After a year and a half of not showing, it was nice to get back in the arena. There were definite highs and lows. The lows are more tolerable when you're surrounded by a great group of people. We joked about our mistakes and everyone from the barn was completely supportive of each other. It was a great time!
I schooled Gunner on Friday. Actually, it was more like tried to school. When I got on he had a HUGE hump in his back. It went away after we walked a bit, but his head was straight up in the air and his back was tense. We warmed up in the completely enclosed indoor and he was all over the place. What the hell? This isn't Gunner. He might normally take five or ten minutes to loosen up and focus, but he'd never been like this. He was almost to the point of frantic. Crap! I was THAT girl on THAT crazy horse that was going to get herself killed. There was no focus, I was nothing but a passenger.
Fortunately my trainer, Jose Luis, was there to help me. He had me step off and held Gunner for a few minutes to let him just stand there and settle down. When his wife, Marybeth, came in on one of the horses she was showing, I got back on and walked around with her. Gunner was a little better. Then he tried to kick her horse. Seriously?! He's a pony-horse!
We warmed up in both arenas and Gunner was pretty much spastic the entire time. Jose Luis was able to help me to the point that I could at least get Gunner into the frame and steering. I kind of had him listening, yet couldn't get him to relax. He pulled my guts out. I might as well have galloped a race horse for an hour. It was extremely frustrating on top of being exhausting.
After we were finished, I was pretty aggravated and about ready to cry. Jose Luis just grinned and shrugged. At this point, I began to laugh. He was right. What can you do? It's a horse and days like that happen.
I put Gunner back in his stall to give him and me time to settle down. Then I took him out and just walked all over. He got a lot better. Okay. Maybe we would be able to make it through a test. Maybe.
The next morning, I took him out and mostly just walked. Gunner was calm and relaxed so I put him back in his stall until it was time to warm up. My outlook on showing him was becoming more positive. The temptation to scratch decreased.
He warmed up really well before the first test and my confidence was coming back.
As we entered for our test, Gunner spooked and ducked sideways. My stirrup leather slipped off of the bar. That is why you should always check your tack before you ride. Oops. The judge actually got up and went into the show office to see what time I could try again. Thank goodness for second chances!
The test went well on the second try. There were a few bobbles, but it was pretty smooth for the most part. Our trot-canter transitions sucked, the tempo and connection were a little inconsistent, and our downward transitions could have been better. That's fine. I didn't care about mistakes, just that his brain was working. We scored a 61 and I was happy with it.
The second test was in the indoor that Gunner hated. Jose Luis thought he might be slightly claustrophobic in there and I think he was probably right. He'd only been in a covered arena before that, never in a completely enclosed one. The horse just wouldn't relax in there. We made it through without any serious mishaps. Gunner and I scored a 63, even though I thought it was worse than our first test.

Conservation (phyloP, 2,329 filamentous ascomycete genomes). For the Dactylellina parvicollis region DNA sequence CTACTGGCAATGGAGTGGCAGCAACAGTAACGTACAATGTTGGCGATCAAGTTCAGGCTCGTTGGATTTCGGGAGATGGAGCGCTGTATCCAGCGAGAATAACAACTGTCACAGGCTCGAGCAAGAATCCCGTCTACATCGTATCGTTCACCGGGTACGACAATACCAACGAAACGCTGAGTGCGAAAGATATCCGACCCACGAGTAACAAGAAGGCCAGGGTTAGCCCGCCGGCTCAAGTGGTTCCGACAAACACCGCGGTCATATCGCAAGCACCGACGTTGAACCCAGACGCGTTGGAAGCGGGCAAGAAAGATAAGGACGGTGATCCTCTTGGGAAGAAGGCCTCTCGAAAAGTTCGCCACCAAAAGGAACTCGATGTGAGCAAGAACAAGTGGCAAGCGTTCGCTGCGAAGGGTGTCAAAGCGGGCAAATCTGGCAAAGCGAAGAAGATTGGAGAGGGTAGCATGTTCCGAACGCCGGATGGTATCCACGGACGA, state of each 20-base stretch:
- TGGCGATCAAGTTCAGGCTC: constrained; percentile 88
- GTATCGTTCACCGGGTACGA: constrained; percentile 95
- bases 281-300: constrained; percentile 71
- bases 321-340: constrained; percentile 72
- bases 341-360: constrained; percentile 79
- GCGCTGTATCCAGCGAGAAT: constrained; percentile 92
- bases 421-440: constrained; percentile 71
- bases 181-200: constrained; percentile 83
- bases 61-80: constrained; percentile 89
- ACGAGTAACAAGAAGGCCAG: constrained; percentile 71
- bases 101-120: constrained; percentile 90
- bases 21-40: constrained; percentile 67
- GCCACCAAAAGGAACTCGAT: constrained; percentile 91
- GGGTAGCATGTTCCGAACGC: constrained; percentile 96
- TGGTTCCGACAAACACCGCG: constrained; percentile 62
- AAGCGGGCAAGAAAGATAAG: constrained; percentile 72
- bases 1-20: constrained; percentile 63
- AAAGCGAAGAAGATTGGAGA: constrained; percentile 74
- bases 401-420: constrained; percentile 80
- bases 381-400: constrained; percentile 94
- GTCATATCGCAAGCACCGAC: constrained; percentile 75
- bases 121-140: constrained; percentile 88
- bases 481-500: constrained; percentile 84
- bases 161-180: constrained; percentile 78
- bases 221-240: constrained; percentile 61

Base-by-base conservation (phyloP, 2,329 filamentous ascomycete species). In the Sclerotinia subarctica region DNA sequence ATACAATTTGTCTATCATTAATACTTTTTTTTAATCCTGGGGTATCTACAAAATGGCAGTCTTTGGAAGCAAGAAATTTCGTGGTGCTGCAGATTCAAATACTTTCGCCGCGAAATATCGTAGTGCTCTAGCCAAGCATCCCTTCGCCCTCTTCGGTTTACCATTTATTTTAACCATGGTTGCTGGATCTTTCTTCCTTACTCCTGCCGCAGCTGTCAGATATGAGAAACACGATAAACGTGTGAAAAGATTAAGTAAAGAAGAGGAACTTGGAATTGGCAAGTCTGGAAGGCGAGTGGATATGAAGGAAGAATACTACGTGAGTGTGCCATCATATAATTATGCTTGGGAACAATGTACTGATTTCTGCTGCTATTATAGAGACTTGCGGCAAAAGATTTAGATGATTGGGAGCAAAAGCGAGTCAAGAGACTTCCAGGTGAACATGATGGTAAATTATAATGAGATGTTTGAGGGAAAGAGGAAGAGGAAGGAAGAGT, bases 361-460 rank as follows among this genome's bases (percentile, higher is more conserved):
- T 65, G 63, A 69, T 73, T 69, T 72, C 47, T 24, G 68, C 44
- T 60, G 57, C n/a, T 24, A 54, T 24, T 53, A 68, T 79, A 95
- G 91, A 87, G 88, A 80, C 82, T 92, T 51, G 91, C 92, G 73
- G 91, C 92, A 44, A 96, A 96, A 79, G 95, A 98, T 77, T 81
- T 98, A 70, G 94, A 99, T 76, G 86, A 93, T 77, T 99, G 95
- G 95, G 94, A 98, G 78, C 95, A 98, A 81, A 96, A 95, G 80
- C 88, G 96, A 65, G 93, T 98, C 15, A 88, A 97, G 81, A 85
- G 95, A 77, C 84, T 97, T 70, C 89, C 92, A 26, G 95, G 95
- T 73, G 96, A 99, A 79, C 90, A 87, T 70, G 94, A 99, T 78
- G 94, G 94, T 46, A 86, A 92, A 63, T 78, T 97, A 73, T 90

The next morning's warm up went really well. It was probably the best he's ever gone. Then we entered the dreaded arena and the beautiful warm up became insignificant. It was back to tension and pulling. I've never asked to be excused from a test, other than when my stirrup fell off, and I was seriously tempted. However, I was ticked enough that I decided we were damn well going to finish no matter how ugly things got. The judge gave us a score of 48. Honestly, I thought it was generous. I've never scored that bad before. Not the end of the world, it happens.
When I came back to the barn, Marybeth asked me about my test. I told her about the ride and by the end we were both laughing about it. We laughed while we watched the video and laughed about the comments on the test. Once again, what else can you do but get over it and try to do better next time?
Our last test went a lot better. There were some really good parts! We scored a 62 under the judge that gave us a 61 the day before. I really wanted to improve under that judge because he was a little tougher than the other one. No matter how minimal the margin was, I was pretty pleased with the improvement.
Gunner and I both survived, I had fun, and we got that "first show" out of the way. It really was a lot to ask of him. I put five dressage rides on him in the few weeks before the show and a couple this past summer. He doesn't completely understand what I want from him yet. Really, considering the lack of training and experience, Gunner did very well. I feel pretty bad for getting mad at him. It's not like I beat him or anything, but I think I put too much pressure on both of us.
This show was just for fun and I have no grandiose dreams of Gunner's dressage career. I'm just thankful that the option to compete on him is there.
Most of all, I'm thankful that my wonderful fiancé, Jose Luis, Marybeth, and everyone else from the barn was so supportive. They kept me from getting down on myself and made the weekend fun. Thanks guys!